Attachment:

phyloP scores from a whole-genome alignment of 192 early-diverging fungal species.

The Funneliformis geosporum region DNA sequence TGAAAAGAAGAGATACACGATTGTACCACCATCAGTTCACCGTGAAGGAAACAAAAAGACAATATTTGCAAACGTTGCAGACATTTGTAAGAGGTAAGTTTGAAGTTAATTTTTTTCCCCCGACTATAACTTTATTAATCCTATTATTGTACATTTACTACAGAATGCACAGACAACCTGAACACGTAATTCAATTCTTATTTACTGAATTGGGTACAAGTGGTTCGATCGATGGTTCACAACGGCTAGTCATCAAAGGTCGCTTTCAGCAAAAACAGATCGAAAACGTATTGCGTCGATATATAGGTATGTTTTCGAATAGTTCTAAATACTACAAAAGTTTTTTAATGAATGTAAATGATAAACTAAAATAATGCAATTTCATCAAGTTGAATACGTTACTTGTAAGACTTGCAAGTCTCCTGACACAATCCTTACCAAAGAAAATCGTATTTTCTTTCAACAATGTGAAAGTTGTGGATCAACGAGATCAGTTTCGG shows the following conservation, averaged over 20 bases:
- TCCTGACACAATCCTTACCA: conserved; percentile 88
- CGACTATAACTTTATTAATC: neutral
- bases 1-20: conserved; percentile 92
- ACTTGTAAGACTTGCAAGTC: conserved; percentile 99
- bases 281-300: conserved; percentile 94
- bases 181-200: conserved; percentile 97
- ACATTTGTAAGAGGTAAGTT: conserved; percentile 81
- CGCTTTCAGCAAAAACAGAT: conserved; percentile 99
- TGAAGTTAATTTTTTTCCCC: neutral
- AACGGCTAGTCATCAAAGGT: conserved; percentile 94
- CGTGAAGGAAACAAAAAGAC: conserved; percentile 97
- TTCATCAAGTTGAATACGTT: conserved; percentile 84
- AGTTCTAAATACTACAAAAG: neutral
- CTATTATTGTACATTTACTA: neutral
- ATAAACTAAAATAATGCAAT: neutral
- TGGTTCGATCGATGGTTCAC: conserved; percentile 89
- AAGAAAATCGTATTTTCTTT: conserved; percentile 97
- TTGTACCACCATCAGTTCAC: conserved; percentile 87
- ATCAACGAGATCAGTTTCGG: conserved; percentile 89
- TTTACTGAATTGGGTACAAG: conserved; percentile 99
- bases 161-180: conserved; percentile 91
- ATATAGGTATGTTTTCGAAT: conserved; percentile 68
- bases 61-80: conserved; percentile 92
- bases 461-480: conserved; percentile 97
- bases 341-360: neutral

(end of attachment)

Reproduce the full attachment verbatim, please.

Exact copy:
phyloP scores from a whole-genome alignment of 192 early-diverging fungal species.

The Funneliformis geosporum region DNA sequence TGAAAAGAAGAGATACACGATTGTACCACCATCAGTTCACCGTGAAGGAAACAAAAAGACAATATTTGCAAACGTTGCAGACATTTGTAAGAGGTAAGTTTGAAGTTAATTTTTTTCCCCCGACTATAACTTTATTAATCCTATTATTGTACATTTACTACAGAATGCACAGACAACCTGAACACGTAATTCAATTCTTATTTACTGAATTGGGTACAAGTGGTTCGATCGATGGTTCACAACGGCTAGTCATCAAAGGTCGCTTTCAGCAAAAACAGATCGAAAACGTATTGCGTCGATATATAGGTATGTTTTCGAATAGTTCTAAATACTACAAAAGTTTTTTAATGAATGTAAATGATAAACTAAAATAATGCAATTTCATCAAGTTGAATACGTTACTTGTAAGACTTGCAAGTCTCCTGACACAATCCTTACCAAAGAAAATCGTATTTTCTTTCAACAATGTGAAAGTTGTGGATCAACGAGATCAGTTTCGG shows the following conservation, averaged over 20 bases:
- TCCTGACACAATCCTTACCA: conserved; percentile 88
- CGACTATAACTTTATTAATC: neutral
- bases 1-20: conserved; percentile 92
- ACTTGTAAGACTTGCAAGTC: conserved; percentile 99
- bases 281-300: conserved; percentile 94
- bases 181-200: conserved; percentile 97
- ACATTTGTAAGAGGTAAGTT: conserved; percentile 81
- CGCTTTCAGCAAAAACAGAT: conserved; percentile 99
- TGAAGTTAATTTTTTTCCCC: neutral
- AACGGCTAGTCATCAAAGGT: conserved; percentile 94
- CGTGAAGGAAACAAAAAGAC: conserved; percentile 97
- TTCATCAAGTTGAATACGTT: conserved; percentile 84
- AGTTCTAAATACTACAAAAG: neutral
- CTATTATTGTACATTTACTA: neutral
- ATAAACTAAAATAATGCAAT: neutral
- TGGTTCGATCGATGGTTCAC: conserved; percentile 89
- AAGAAAATCGTATTTTCTTT: conserved; percentile 97
- TTGTACCACCATCAGTTCAC: conserved; percentile 87
- ATCAACGAGATCAGTTTCGG: conserved; percentile 89
- TTTACTGAATTGGGTACAAG: conserved; percentile 99
- bases 161-180: conserved; percentile 91
- ATATAGGTATGTTTTCGAAT: conserved; percentile 68
- bases 61-80: conserved; percentile 92
- bases 461-480: conserved; percentile 97
- bases 341-360: neutral